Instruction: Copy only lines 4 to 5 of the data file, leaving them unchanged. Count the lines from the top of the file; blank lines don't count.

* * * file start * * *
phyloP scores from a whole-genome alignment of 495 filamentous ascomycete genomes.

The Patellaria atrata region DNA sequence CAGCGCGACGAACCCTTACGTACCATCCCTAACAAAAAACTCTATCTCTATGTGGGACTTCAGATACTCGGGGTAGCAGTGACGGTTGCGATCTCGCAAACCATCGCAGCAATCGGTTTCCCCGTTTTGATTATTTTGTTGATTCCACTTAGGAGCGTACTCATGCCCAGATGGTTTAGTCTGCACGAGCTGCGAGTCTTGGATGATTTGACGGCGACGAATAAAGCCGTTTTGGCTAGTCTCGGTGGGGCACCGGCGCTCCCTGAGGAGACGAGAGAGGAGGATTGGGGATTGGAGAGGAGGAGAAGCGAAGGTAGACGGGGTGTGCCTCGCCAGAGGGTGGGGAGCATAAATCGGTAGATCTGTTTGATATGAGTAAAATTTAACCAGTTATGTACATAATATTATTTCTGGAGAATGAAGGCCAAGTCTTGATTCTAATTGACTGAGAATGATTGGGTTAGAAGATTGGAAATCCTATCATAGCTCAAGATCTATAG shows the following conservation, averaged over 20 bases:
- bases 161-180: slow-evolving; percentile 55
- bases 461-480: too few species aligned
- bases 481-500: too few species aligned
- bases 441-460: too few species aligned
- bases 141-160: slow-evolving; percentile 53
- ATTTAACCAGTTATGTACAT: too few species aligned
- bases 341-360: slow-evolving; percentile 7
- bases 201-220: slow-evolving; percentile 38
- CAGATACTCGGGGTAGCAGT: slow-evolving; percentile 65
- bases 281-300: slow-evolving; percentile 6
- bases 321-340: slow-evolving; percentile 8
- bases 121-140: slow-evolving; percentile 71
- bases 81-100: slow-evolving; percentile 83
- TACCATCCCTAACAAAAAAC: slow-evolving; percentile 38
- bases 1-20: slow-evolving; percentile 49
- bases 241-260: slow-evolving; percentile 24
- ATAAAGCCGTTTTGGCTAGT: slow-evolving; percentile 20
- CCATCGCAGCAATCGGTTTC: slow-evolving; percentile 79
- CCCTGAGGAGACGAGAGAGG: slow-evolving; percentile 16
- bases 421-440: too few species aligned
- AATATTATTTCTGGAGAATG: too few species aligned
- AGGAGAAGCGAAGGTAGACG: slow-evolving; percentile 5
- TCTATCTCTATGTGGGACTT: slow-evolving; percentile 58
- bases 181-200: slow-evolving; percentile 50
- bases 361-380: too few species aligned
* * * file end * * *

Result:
- bases 461-480: too few species aligned
- bases 481-500: too few species aligned